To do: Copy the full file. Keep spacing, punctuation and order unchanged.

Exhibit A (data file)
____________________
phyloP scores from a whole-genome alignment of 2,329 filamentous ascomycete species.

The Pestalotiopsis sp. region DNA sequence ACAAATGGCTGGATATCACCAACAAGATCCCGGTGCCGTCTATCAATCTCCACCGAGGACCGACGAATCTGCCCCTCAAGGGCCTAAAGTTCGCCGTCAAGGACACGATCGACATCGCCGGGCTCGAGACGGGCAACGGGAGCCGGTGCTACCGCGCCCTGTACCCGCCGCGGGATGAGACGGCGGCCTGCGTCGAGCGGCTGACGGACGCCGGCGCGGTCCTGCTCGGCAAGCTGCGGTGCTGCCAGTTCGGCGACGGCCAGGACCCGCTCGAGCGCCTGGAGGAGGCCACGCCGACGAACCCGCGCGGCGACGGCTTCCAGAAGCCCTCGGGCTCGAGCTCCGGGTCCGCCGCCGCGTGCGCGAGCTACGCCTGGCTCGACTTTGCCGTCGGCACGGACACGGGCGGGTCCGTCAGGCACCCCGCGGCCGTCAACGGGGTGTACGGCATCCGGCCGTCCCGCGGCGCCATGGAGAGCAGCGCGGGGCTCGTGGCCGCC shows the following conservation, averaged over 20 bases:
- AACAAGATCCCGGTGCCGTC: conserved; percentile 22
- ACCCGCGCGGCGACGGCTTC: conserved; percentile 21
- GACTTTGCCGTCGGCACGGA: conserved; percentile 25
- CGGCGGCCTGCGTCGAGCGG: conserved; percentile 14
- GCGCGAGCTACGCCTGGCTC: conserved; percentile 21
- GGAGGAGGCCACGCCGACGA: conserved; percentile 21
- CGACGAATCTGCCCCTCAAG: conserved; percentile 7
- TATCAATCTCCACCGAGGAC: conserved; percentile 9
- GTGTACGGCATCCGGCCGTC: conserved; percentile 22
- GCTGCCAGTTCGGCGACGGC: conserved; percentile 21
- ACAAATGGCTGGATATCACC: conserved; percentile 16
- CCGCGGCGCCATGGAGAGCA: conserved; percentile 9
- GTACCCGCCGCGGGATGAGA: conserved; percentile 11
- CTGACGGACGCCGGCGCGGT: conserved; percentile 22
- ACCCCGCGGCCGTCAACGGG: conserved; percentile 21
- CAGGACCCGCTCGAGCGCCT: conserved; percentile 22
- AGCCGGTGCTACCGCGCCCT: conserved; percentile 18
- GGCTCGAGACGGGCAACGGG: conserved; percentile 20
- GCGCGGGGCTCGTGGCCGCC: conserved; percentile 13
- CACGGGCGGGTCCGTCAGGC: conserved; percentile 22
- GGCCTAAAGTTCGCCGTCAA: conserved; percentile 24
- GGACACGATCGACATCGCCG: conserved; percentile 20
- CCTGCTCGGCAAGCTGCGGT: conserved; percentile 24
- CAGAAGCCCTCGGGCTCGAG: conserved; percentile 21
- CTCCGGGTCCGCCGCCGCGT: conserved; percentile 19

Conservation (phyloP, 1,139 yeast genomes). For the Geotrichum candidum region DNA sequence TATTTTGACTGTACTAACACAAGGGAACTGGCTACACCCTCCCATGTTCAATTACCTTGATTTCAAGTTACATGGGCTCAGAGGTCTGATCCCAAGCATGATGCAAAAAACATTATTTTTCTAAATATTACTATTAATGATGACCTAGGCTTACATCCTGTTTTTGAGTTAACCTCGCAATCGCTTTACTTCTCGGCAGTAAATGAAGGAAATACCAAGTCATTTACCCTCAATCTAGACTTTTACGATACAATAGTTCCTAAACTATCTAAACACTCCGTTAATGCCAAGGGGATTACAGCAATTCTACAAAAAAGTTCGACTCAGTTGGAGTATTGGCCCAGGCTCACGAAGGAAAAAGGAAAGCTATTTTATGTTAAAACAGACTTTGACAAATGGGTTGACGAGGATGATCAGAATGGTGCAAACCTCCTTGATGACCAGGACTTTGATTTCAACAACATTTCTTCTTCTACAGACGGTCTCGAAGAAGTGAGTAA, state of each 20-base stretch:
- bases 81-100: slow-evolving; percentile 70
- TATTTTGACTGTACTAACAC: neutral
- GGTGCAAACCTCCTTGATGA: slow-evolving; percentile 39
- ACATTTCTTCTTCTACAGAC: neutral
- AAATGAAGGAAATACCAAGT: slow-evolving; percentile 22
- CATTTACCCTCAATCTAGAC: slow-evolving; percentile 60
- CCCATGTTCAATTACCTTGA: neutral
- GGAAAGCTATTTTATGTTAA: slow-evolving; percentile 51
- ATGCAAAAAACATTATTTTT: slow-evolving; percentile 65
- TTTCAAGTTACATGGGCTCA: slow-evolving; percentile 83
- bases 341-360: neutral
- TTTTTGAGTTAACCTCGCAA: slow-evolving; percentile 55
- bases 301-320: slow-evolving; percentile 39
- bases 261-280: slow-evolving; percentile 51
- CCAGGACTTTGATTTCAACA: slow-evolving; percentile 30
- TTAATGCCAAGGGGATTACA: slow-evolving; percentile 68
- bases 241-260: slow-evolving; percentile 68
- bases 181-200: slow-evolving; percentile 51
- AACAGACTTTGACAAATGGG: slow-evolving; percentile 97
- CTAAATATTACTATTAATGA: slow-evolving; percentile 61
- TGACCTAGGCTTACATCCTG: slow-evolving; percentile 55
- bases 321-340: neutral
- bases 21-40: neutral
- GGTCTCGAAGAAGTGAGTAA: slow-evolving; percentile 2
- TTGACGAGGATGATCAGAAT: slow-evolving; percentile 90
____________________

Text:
phyloP scores from a whole-genome alignment of 2,329 filamentous ascomycete species.

The Pestalotiopsis sp. region DNA sequence ACAAATGGCTGGATATCACCAACAAGATCCCGGTGCCGTCTATCAATCTCCACCGAGGACCGACGAATCTGCCCCTCAAGGGCCTAAAGTTCGCCGTCAAGGACACGATCGACATCGCCGGGCTCGAGACGGGCAACGGGAGCCGGTGCTACCGCGCCCTGTACCCGCCGCGGGATGAGACGGCGGCCTGCGTCGAGCGGCTGACGGACGCCGGCGCGGTCCTGCTCGGCAAGCTGCGGTGCTGCCAGTTCGGCGACGGCCAGGACCCGCTCGAGCGCCTGGAGGAGGCCACGCCGACGAACCCGCGCGGCGACGGCTTCCAGAAGCCCTCGGGCTCGAGCTCCGGGTCCGCCGCCGCGTGCGCGAGCTACGCCTGGCTCGACTTTGCCGTCGGCACGGACACGGGCGGGTCCGTCAGGCACCCCGCGGCCGTCAACGGGGTGTACGGCATCCGGCCGTCCCGCGGCGCCATGGAGAGCAGCGCGGGGCTCGTGGCCGCC shows the following conservation, averaged over 20 bases:
- AACAAGATCCCGGTGCCGTC: conserved; percentile 22
- ACCCGCGCGGCGACGGCTTC: conserved; percentile 21
- GACTTTGCCGTCGGCACGGA: conserved; percentile 25
- CGGCGGCCTGCGTCGAGCGG: conserved; percentile 14
- GCGCGAGCTACGCCTGGCTC: conserved; percentile 21
- GGAGGAGGCCACGCCGACGA: conserved; percentile 21
- CGACGAATCTGCCCCTCAAG: conserved; percentile 7
- TATCAATCTCCACCGAGGAC: conserved; percentile 9
- GTGTACGGCATCCGGCCGTC: conserved; percentile 22
- GCTGCCAGTTCGGCGACGGC: conserved; percentile 21
- ACAAATGGCTGGATATCACC: conserved; percentile 16
- CCGCGGCGCCATGGAGAGCA: conserved; percentile 9
- GTACCCGCCGCGGGATGAGA: conserved; percentile 11
- CTGACGGACGCCGGCGCGGT: conserved; percentile 22
- ACCCCGCGGCCGTCAACGGG: conserved; percentile 21
- CAGGACCCGCTCGAGCGCCT: conserved; percentile 22
- AGCCGGTGCTACCGCGCCCT: conserved; percentile 18
- GGCTCGAGACGGGCAACGGG: conserved; percentile 20
- GCGCGGGGCTCGTGGCCGCC: conserved; percentile 13
- CACGGGCGGGTCCGTCAGGC: conserved; percentile 22
- GGCCTAAAGTTCGCCGTCAA: conserved; percentile 24
- GGACACGATCGACATCGCCG: conserved; percentile 20
- CCTGCTCGGCAAGCTGCGGT: conserved; percentile 24
- CAGAAGCCCTCGGGCTCGAG: conserved; percentile 21
- CTCCGGGTCCGCCGCCGCGT: conserved; percentile 19

Conservation (phyloP, 1,139 yeast genomes). For the Geotrichum candidum region DNA sequence TATTTTGACTGTACTAACACAAGGGAACTGGCTACACCCTCCCATGTTCAATTACCTTGATTTCAAGTTACATGGGCTCAGAGGTCTGATCCCAAGCATGATGCAAAAAACATTATTTTTCTAAATATTACTATTAATGATGACCTAGGCTTACATCCTGTTTTTGAGTTAACCTCGCAATCGCTTTACTTCTCGGCAGTAAATGAAGGAAATACCAAGTCATTTACCCTCAATCTAGACTTTTACGATACAATAGTTCCTAAACTATCTAAACACTCCGTTAATGCCAAGGGGATTACAGCAATTCTACAAAAAAGTTCGACTCAGTTGGAGTATTGGCCCAGGCTCACGAAGGAAAAAGGAAAGCTATTTTATGTTAAAACAGACTTTGACAAATGGGTTGACGAGGATGATCAGAATGGTGCAAACCTCCTTGATGACCAGGACTTTGATTTCAACAACATTTCTTCTTCTACAGACGGTCTCGAAGAAGTGAGTAA, state of each 20-base stretch:
- bases 81-100: slow-evolving; percentile 70
- TATTTTGACTGTACTAACAC: neutral
- GGTGCAAACCTCCTTGATGA: slow-evolving; percentile 39
- ACATTTCTTCTTCTACAGAC: neutral
- AAATGAAGGAAATACCAAGT: slow-evolving; percentile 22
- CATTTACCCTCAATCTAGAC: slow-evolving; percentile 60
- CCCATGTTCAATTACCTTGA: neutral
- GGAAAGCTATTTTATGTTAA: slow-evolving; percentile 51
- ATGCAAAAAACATTATTTTT: slow-evolving; percentile 65
- TTTCAAGTTACATGGGCTCA: slow-evolving; percentile 83
- bases 341-360: neutral
- TTTTTGAGTTAACCTCGCAA: slow-evolving; percentile 55
- bases 301-320: slow-evolving; percentile 39
- bases 261-280: slow-evolving; percentile 51
- CCAGGACTTTGATTTCAACA: slow-evolving; percentile 30
- TTAATGCCAAGGGGATTACA: slow-evolving; percentile 68
- bases 241-260: slow-evolving; percentile 68
- bases 181-200: slow-evolving; percentile 51
- AACAGACTTTGACAAATGGG: slow-evolving; percentile 97
- CTAAATATTACTATTAATGA: slow-evolving; percentile 61
- TGACCTAGGCTTACATCCTG: slow-evolving; percentile 55
- bases 321-340: neutral
- bases 21-40: neutral
- GGTCTCGAAGAAGTGAGTAA: slow-evolving; percentile 2
- TTGACGAGGATGATCAGAAT: slow-evolving; percentile 90